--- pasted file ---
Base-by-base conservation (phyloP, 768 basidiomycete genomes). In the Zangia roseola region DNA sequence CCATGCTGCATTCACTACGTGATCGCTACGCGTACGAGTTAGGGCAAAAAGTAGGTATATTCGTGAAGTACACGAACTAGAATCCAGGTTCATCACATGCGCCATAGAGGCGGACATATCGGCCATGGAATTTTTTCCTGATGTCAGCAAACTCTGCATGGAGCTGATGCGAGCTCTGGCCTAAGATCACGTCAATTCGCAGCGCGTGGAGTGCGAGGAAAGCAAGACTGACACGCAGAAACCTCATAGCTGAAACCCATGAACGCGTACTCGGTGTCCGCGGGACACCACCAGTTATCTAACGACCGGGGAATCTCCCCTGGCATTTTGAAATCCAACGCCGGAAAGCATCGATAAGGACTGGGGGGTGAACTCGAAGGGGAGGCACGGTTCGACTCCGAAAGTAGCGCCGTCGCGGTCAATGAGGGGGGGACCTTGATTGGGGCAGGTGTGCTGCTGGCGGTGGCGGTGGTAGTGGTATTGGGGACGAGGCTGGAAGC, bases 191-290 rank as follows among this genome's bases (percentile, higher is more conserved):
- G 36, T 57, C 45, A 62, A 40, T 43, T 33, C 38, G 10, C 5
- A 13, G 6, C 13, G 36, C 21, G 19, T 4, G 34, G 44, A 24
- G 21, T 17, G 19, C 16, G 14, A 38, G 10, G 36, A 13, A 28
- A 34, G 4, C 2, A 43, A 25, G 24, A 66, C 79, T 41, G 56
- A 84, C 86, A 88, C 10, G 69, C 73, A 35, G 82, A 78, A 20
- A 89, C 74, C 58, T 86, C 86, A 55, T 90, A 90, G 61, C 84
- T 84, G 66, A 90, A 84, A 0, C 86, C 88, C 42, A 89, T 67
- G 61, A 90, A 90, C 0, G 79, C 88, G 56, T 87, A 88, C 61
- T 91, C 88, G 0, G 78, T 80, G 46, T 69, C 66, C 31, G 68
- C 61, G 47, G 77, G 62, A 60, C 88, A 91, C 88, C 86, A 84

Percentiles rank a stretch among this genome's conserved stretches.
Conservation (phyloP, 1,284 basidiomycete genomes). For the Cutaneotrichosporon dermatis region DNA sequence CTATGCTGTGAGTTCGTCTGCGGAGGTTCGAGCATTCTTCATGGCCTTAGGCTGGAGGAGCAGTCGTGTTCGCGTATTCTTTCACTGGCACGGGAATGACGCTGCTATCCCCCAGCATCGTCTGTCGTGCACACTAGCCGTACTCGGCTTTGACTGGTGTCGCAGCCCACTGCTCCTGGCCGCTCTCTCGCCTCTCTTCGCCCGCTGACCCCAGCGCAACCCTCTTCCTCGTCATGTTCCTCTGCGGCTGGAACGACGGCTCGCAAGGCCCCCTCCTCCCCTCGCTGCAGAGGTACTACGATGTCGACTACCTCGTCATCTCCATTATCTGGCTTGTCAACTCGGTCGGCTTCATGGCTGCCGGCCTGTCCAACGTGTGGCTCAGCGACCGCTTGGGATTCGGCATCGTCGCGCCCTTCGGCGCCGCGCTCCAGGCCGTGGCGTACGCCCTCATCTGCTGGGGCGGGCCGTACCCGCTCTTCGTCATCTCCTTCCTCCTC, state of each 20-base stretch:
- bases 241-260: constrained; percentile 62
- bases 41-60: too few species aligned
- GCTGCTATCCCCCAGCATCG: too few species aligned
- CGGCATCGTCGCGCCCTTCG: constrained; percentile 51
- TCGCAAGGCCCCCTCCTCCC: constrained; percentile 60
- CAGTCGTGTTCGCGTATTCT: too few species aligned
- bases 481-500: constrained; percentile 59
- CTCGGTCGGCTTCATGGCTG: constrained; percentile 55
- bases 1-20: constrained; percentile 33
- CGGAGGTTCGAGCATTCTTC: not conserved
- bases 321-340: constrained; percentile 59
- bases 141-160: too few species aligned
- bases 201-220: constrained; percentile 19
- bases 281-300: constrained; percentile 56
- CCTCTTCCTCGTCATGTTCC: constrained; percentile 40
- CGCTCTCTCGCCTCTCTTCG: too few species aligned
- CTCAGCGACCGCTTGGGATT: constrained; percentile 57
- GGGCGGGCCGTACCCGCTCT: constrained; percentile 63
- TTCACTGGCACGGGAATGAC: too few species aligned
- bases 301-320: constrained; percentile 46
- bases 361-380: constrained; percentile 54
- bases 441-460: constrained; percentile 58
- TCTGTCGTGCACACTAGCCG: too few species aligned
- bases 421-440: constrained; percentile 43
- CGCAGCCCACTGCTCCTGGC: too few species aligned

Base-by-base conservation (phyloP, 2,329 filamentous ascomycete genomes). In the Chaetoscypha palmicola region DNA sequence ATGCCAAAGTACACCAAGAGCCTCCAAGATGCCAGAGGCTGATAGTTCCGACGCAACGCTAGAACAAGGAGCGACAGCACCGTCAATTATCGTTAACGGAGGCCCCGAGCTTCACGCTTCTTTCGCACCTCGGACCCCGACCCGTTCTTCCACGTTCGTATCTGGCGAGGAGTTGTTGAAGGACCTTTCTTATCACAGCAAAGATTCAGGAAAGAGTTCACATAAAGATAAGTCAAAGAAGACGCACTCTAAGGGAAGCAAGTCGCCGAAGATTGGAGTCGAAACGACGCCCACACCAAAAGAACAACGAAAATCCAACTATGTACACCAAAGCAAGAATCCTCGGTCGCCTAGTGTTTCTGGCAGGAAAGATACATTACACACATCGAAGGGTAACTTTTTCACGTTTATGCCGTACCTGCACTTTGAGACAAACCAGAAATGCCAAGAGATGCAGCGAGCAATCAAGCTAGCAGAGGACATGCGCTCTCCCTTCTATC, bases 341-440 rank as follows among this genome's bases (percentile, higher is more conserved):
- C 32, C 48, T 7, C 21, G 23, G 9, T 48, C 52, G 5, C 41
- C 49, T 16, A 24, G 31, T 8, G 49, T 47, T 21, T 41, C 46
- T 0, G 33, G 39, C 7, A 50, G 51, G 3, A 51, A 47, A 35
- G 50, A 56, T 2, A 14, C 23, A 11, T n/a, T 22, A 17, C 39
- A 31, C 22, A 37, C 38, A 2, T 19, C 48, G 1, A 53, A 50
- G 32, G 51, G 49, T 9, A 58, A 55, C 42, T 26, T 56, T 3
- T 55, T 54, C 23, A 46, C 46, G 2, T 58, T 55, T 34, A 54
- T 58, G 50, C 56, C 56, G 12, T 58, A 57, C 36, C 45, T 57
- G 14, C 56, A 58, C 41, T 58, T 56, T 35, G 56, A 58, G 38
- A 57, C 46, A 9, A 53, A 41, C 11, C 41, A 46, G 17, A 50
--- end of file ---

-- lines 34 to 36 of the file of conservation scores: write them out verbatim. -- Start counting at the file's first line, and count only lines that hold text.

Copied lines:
- bases 361-380: constrained; percentile 54
- bases 441-460: constrained; percentile 58
- TCTGTCGTGCACACTAGCCG: too few species aligned